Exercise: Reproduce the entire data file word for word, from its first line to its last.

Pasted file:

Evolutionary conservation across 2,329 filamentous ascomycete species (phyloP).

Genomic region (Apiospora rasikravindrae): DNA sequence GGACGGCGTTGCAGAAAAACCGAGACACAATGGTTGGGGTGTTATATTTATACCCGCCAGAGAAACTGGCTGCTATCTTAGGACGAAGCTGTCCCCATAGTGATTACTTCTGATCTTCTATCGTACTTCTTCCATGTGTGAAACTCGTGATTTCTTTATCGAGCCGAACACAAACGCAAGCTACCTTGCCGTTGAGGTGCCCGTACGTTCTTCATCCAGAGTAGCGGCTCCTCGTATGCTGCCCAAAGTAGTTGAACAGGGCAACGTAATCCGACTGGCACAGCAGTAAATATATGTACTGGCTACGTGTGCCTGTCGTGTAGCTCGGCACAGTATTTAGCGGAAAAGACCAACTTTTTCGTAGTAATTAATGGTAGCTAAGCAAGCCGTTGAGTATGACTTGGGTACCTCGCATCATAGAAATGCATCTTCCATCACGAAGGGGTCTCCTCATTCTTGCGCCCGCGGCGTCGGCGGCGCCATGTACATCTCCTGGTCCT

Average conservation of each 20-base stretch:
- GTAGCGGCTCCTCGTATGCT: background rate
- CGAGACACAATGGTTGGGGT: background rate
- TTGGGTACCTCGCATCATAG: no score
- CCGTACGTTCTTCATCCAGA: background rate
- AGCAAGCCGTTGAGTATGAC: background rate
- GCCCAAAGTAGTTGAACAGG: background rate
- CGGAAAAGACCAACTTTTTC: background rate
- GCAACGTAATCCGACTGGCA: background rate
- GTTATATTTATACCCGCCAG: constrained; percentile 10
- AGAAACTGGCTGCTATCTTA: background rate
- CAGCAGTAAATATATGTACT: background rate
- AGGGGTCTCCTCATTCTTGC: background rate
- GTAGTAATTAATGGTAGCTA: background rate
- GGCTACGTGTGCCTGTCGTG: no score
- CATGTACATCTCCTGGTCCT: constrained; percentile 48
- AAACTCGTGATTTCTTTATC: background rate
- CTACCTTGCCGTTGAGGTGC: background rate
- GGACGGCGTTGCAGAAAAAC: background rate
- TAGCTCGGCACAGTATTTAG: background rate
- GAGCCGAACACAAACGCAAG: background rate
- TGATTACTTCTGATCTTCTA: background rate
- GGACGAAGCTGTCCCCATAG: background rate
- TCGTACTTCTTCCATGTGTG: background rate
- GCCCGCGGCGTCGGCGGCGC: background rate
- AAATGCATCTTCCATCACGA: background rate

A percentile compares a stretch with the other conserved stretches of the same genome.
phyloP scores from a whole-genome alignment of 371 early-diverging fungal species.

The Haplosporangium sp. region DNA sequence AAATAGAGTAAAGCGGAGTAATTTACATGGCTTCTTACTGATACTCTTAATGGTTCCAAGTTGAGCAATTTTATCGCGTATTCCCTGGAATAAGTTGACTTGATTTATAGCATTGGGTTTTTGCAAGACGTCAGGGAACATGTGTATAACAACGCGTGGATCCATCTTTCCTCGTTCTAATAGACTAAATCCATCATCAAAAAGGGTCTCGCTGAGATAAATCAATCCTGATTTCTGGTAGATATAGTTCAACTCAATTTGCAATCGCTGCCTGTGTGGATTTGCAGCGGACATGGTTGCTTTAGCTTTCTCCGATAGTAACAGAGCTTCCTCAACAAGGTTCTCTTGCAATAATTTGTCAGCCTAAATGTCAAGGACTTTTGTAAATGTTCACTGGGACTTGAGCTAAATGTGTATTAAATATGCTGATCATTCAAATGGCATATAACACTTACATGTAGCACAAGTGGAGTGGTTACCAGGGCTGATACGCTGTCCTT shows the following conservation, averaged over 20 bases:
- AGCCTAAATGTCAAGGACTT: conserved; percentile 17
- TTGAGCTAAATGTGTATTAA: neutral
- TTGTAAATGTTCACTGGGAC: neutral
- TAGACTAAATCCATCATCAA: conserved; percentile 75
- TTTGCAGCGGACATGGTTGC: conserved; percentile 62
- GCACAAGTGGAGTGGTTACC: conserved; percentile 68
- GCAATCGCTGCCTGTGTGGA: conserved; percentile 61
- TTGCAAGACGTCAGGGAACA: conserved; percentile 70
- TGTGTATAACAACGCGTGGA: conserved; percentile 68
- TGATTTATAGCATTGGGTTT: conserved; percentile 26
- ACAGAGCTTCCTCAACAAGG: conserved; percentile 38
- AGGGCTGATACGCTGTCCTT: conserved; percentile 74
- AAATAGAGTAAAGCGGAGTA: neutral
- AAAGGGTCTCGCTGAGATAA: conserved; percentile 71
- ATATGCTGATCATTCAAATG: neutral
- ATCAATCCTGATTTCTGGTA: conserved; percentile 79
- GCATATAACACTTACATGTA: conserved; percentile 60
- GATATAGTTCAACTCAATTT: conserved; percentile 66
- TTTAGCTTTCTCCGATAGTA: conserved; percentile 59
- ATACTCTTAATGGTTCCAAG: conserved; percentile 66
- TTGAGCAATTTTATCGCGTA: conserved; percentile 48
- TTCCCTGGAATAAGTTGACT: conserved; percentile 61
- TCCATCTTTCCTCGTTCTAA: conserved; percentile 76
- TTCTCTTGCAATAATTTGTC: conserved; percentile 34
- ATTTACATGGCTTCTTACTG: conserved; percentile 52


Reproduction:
Evolutionary conservation across 2,329 filamentous ascomycete species (phyloP).

Genomic region (Apiospora rasikravindrae): DNA sequence GGACGGCGTTGCAGAAAAACCGAGACACAATGGTTGGGGTGTTATATTTATACCCGCCAGAGAAACTGGCTGCTATCTTAGGACGAAGCTGTCCCCATAGTGATTACTTCTGATCTTCTATCGTACTTCTTCCATGTGTGAAACTCGTGATTTCTTTATCGAGCCGAACACAAACGCAAGCTACCTTGCCGTTGAGGTGCCCGTACGTTCTTCATCCAGAGTAGCGGCTCCTCGTATGCTGCCCAAAGTAGTTGAACAGGGCAACGTAATCCGACTGGCACAGCAGTAAATATATGTACTGGCTACGTGTGCCTGTCGTGTAGCTCGGCACAGTATTTAGCGGAAAAGACCAACTTTTTCGTAGTAATTAATGGTAGCTAAGCAAGCCGTTGAGTATGACTTGGGTACCTCGCATCATAGAAATGCATCTTCCATCACGAAGGGGTCTCCTCATTCTTGCGCCCGCGGCGTCGGCGGCGCCATGTACATCTCCTGGTCCT

Average conservation of each 20-base stretch:
- GTAGCGGCTCCTCGTATGCT: background rate
- CGAGACACAATGGTTGGGGT: background rate
- TTGGGTACCTCGCATCATAG: no score
- CCGTACGTTCTTCATCCAGA: background rate
- AGCAAGCCGTTGAGTATGAC: background rate
- GCCCAAAGTAGTTGAACAGG: background rate
- CGGAAAAGACCAACTTTTTC: background rate
- GCAACGTAATCCGACTGGCA: background rate
- GTTATATTTATACCCGCCAG: constrained; percentile 10
- AGAAACTGGCTGCTATCTTA: background rate
- CAGCAGTAAATATATGTACT: background rate
- AGGGGTCTCCTCATTCTTGC: background rate
- GTAGTAATTAATGGTAGCTA: background rate
- GGCTACGTGTGCCTGTCGTG: no score
- CATGTACATCTCCTGGTCCT: constrained; percentile 48
- AAACTCGTGATTTCTTTATC: background rate
- CTACCTTGCCGTTGAGGTGC: background rate
- GGACGGCGTTGCAGAAAAAC: background rate
- TAGCTCGGCACAGTATTTAG: background rate
- GAGCCGAACACAAACGCAAG: background rate
- TGATTACTTCTGATCTTCTA: background rate
- GGACGAAGCTGTCCCCATAG: background rate
- TCGTACTTCTTCCATGTGTG: background rate
- GCCCGCGGCGTCGGCGGCGC: background rate
- AAATGCATCTTCCATCACGA: background rate

A percentile compares a stretch with the other conserved stretches of the same genome.
phyloP scores from a whole-genome alignment of 371 early-diverging fungal species.

The Haplosporangium sp. region DNA sequence AAATAGAGTAAAGCGGAGTAATTTACATGGCTTCTTACTGATACTCTTAATGGTTCCAAGTTGAGCAATTTTATCGCGTATTCCCTGGAATAAGTTGACTTGATTTATAGCATTGGGTTTTTGCAAGACGTCAGGGAACATGTGTATAACAACGCGTGGATCCATCTTTCCTCGTTCTAATAGACTAAATCCATCATCAAAAAGGGTCTCGCTGAGATAAATCAATCCTGATTTCTGGTAGATATAGTTCAACTCAATTTGCAATCGCTGCCTGTGTGGATTTGCAGCGGACATGGTTGCTTTAGCTTTCTCCGATAGTAACAGAGCTTCCTCAACAAGGTTCTCTTGCAATAATTTGTCAGCCTAAATGTCAAGGACTTTTGTAAATGTTCACTGGGACTTGAGCTAAATGTGTATTAAATATGCTGATCATTCAAATGGCATATAACACTTACATGTAGCACAAGTGGAGTGGTTACCAGGGCTGATACGCTGTCCTT shows the following conservation, averaged over 20 bases:
- AGCCTAAATGTCAAGGACTT: conserved; percentile 17
- TTGAGCTAAATGTGTATTAA: neutral
- TTGTAAATGTTCACTGGGAC: neutral
- TAGACTAAATCCATCATCAA: conserved; percentile 75
- TTTGCAGCGGACATGGTTGC: conserved; percentile 62
- GCACAAGTGGAGTGGTTACC: conserved; percentile 68
- GCAATCGCTGCCTGTGTGGA: conserved; percentile 61
- TTGCAAGACGTCAGGGAACA: conserved; percentile 70
- TGTGTATAACAACGCGTGGA: conserved; percentile 68
- TGATTTATAGCATTGGGTTT: conserved; percentile 26
- ACAGAGCTTCCTCAACAAGG: conserved; percentile 38
- AGGGCTGATACGCTGTCCTT: conserved; percentile 74
- AAATAGAGTAAAGCGGAGTA: neutral
- AAAGGGTCTCGCTGAGATAA: conserved; percentile 71
- ATATGCTGATCATTCAAATG: neutral
- ATCAATCCTGATTTCTGGTA: conserved; percentile 79
- GCATATAACACTTACATGTA: conserved; percentile 60
- GATATAGTTCAACTCAATTT: conserved; percentile 66
- TTTAGCTTTCTCCGATAGTA: conserved; percentile 59
- ATACTCTTAATGGTTCCAAG: conserved; percentile 66
- TTGAGCAATTTTATCGCGTA: conserved; percentile 48
- TTCCCTGGAATAAGTTGACT: conserved; percentile 61
- TCCATCTTTCCTCGTTCTAA: conserved; percentile 76
- TTCTCTTGCAATAATTTGTC: conserved; percentile 34
- ATTTACATGGCTTCTTACTG: conserved; percentile 52